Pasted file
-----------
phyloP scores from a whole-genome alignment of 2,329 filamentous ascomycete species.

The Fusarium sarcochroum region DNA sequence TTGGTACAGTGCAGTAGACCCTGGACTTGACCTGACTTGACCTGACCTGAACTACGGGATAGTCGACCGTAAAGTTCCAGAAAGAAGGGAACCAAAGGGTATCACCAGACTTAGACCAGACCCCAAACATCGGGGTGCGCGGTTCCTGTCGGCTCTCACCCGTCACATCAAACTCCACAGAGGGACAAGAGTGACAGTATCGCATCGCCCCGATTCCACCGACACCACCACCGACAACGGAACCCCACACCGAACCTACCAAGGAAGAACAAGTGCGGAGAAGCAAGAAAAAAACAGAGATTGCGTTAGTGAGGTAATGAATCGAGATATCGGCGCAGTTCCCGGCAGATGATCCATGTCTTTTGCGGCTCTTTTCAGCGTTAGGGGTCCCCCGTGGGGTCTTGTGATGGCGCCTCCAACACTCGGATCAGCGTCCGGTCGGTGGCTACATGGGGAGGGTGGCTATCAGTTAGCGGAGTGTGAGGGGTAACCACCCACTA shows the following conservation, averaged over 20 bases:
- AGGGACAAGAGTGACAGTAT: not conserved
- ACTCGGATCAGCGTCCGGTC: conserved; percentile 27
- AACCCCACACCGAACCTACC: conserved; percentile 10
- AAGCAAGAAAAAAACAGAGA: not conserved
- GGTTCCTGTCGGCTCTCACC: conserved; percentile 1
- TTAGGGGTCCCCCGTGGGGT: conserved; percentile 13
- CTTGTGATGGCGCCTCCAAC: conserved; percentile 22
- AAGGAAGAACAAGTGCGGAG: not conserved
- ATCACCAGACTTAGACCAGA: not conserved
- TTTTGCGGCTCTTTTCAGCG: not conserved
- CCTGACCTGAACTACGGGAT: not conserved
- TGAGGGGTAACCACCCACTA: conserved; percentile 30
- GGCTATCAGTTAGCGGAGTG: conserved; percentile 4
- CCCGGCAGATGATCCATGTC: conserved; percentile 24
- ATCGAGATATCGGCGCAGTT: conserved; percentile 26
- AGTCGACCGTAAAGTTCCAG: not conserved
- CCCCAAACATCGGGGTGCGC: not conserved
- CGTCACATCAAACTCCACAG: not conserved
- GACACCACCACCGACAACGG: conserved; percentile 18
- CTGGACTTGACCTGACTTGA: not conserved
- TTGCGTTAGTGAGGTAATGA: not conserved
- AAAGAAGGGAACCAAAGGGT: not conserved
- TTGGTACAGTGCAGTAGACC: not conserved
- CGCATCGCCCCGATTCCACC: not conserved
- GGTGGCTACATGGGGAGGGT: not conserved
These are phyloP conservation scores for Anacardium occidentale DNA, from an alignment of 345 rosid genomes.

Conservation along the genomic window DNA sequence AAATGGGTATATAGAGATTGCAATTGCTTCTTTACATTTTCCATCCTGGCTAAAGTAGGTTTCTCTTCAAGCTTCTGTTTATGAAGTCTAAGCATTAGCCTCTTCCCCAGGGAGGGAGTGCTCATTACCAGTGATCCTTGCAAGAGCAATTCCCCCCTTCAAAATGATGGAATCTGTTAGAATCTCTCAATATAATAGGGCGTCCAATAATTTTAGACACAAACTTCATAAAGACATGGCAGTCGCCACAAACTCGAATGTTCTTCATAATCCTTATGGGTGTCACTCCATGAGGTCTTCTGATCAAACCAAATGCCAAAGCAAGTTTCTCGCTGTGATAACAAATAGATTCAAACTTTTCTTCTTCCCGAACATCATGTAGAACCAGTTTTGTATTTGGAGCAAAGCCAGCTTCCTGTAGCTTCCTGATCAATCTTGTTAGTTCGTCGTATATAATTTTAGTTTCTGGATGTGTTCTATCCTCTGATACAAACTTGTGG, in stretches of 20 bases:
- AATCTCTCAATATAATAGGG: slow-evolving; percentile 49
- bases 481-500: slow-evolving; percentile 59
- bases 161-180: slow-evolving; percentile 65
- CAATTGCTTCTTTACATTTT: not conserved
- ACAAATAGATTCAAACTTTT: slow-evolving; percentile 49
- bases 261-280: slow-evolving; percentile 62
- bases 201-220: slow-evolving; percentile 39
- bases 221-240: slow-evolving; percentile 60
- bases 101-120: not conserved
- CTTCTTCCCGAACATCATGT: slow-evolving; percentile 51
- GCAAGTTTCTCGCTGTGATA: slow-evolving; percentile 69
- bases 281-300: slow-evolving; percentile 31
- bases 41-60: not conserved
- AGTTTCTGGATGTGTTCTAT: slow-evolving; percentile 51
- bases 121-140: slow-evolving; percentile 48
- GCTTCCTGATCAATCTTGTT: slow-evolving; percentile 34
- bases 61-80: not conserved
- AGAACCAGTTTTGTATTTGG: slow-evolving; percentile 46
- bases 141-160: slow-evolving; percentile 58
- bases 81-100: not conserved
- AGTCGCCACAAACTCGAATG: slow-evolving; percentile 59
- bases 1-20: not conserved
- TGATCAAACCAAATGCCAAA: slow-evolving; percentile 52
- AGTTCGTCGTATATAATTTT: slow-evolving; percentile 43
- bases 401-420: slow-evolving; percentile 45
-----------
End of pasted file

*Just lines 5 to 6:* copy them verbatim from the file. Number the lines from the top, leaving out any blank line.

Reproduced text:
- AACCCCACACCGAACCTACC: conserved; percentile 10
- AAGCAAGAAAAAAACAGAGA: not conserved